Last month I had a late breakfast with a dear friend. She was visiting from out of town, on Christmas break from her grueling postgraduate program. I was excited as always to hear her stories and because I always learn so much and get so inspired. I look forward to telling her my stories because she listens so well and reflects back so clearly. We’ve been sharing stories for over a decade now and the patterns and mysterious twists and turns of our respective mythic lives never fail to enchant me.
Breakfast: I was torn between the breakfast burrito and the Huevos Rancheros. I decided the burrito sounded a little better, even though I was kind of in the mood for bacon.
My friend said she’d had bison and broccoli for breakfast and was going to be bad and order a big pancake.
In the middle of a spell-binding story about awe and wonder amidst the agony of life, our food came. The server put my burrito and a side of bacon down on the table, and then the big pancake for my friend. I didn’t remember bacon, but I’m often not remembering things, so I was grateful that I got my bacon wish after all!
The story took up where it had left off and we commenced eating. The bacon tasted great.
And then my friend reached over and broke off a giant piece and ate it. How nice, I thought, that she feels we’re such good friends that she is comfortable having a big piece of my bacon. Then she ate the whole strip (of two total) and I felt my ego getting indignant and confused. I decided to let it slide. Who cares? It’s just bacon.
An hour later we looked at the check. I didn’t want it split it in half because my order was quite a bit more expensive. We itemized. She clicked off the pancake and the side of bacon.
“You ordered a side of bacon?!” I spluttered, mortified.
Indeed she had.
In an instant my reality completely disintegrated. It was I who was eating her bacon.
The next day, I was making flight reservations on one of those travel aggregator websites. As I’d noticed happening before when I’d booked flights through a similar website, the flight prices had gone up in the week-and-a-half since I initially looked online for pricing. After some snooping about, I did find manage to find quite a good flight with an airline and routing that worked. I even got SkyMiles. It was a couple hundred bucks more than the flights I’d seen a week-and-a-half ago, but I felt the pressure. It seemed highly likely that if I waited to book it, the prices would go up again. After saying a few prayers, I did the deed.
Now, for some time I’d had a sneaking suspicion that these aggregators mysteriously know that I’ve been on the site before — and the second time I visit, the prices jump. I figured I was being paranoid. But I talked to a couple of savvy friends and they said yeah they do that. You use a different computer if you want to shop around and book later. (Or, clear the browser history, I found out.)
So out of curiosity, the next day I got on a different computer and put in the same dates and destination of the flight I’d just booked and I’ll be damned if I didn’t find the same flight . . . for two hundred bucks less.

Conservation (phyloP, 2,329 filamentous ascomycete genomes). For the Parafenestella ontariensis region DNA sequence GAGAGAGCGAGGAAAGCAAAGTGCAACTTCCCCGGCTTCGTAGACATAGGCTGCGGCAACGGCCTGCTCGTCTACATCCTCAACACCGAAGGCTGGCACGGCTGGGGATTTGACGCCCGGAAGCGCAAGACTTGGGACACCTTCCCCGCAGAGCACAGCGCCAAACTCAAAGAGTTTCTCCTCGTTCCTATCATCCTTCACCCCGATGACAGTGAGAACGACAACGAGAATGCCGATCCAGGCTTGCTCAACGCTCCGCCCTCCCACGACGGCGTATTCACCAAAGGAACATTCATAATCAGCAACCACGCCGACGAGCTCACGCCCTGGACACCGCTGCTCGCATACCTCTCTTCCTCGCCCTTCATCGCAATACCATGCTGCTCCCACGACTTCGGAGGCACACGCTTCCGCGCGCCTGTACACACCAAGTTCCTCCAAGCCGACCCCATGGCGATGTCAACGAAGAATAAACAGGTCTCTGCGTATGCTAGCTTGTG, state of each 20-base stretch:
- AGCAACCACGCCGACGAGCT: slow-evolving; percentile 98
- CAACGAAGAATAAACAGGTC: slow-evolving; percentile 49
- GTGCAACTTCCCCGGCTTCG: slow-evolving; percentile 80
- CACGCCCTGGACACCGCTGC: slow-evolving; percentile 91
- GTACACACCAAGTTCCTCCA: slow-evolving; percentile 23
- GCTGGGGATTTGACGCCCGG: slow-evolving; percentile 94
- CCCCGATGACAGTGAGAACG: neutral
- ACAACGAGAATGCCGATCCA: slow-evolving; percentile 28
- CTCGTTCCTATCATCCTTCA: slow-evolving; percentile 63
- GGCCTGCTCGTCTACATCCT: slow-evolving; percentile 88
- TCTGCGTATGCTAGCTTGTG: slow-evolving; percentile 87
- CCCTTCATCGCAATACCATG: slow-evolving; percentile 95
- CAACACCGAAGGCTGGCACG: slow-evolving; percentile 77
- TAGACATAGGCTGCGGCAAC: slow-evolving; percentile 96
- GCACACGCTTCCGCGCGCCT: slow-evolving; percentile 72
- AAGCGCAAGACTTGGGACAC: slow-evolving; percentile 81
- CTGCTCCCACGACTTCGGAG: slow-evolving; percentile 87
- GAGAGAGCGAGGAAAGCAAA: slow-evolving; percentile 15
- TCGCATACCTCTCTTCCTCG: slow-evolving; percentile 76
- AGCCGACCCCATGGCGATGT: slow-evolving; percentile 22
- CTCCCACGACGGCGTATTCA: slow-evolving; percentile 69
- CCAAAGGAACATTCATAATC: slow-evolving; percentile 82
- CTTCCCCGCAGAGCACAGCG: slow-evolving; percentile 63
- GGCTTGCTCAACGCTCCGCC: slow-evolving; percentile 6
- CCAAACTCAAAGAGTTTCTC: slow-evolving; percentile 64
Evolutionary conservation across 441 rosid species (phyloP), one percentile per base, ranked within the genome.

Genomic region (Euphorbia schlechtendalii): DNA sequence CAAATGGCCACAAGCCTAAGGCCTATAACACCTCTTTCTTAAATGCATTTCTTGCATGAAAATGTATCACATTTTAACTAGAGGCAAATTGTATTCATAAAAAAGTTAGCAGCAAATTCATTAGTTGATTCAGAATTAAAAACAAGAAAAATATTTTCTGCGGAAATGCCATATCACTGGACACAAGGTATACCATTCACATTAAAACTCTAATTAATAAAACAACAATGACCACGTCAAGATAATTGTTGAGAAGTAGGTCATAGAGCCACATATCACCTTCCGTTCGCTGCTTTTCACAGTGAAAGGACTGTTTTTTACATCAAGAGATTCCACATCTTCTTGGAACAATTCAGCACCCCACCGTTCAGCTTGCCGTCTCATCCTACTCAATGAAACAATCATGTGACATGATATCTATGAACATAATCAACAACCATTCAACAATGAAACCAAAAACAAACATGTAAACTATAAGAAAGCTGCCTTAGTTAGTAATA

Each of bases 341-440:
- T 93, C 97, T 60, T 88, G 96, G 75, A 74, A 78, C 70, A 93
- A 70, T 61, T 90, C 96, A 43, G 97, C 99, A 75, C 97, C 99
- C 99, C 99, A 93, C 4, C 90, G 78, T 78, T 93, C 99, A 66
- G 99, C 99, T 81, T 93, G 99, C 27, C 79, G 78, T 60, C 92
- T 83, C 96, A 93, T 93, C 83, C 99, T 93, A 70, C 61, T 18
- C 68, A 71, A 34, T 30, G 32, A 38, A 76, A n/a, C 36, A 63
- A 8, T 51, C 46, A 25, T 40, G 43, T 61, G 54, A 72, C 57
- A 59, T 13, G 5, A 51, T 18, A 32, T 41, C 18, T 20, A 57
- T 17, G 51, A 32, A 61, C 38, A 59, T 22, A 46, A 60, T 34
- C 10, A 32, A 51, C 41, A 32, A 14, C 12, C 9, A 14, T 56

Damn— am I the only one on the planet who didn’t know that this is how it works?!
I was pissed of course, and mortified, feeling like a fool.
Later I thought about the strangeness of it. I’m on this website, looking for flights, believing I’m seeing reality. But I’m not seeing reality at all.
I know that my reality is a construct made up of a small slice of what’s actually there; a mixed cocktail of past experience and present concerns. But the internet and a side of bacon brought it all home to me with a thwack.
No matter how strongly I feel, I can’t know for sure that my reality is actually anywhere near real.
That is scary and disorienting.
It’s also liberating, if approached in a certain way.
Here’s the magic.
If I can practice some distance, not being too attached to my perspective of what’s going on, and when I’m caught facing being dead wrong, just sit quietly until the moment of shock, anger and embarrassment subsides . . . something opens up. If I can gently see where I am mistaken, my perspective gets wider. I see myself more clearly. I can see the whole dynamic. A bigger picture comes into focus. And then somehow I deeply relax. It’s like the fabric of the Matrix — of my personal Matrix — gets a little hole in it and behind my Reality with a capital ‘R’ is, well, just space. Open space. Like Rumi’s open field, out beyond right and wrong.
So the next time you notice yourself fighting ferociously for your point of view, give this a try. Motivated by the possibility of exploring some new territory (and perhaps finding inner peace) in the moment of heat, summon all your will and stop defending your perspective. Just stop, and imagine yourself standing out in a beautiful open field with the wind gently kissing your face. Stand there and let all your emotions be. Watch them and see what happens when you don’t do anything. Eventually they will subside or change. Then say to yourself “what am I not seeing about this situation?” You are looking for data you’ve not seen or considered before. Let your creativity be your guide and from that open field in your imagination, check out new possible realities . , , and watch what happens. And send me your story. I’d love to hear.
I’ll choose the freedom of open fields any day over being tightly secure in my reality. So please pass the bacon!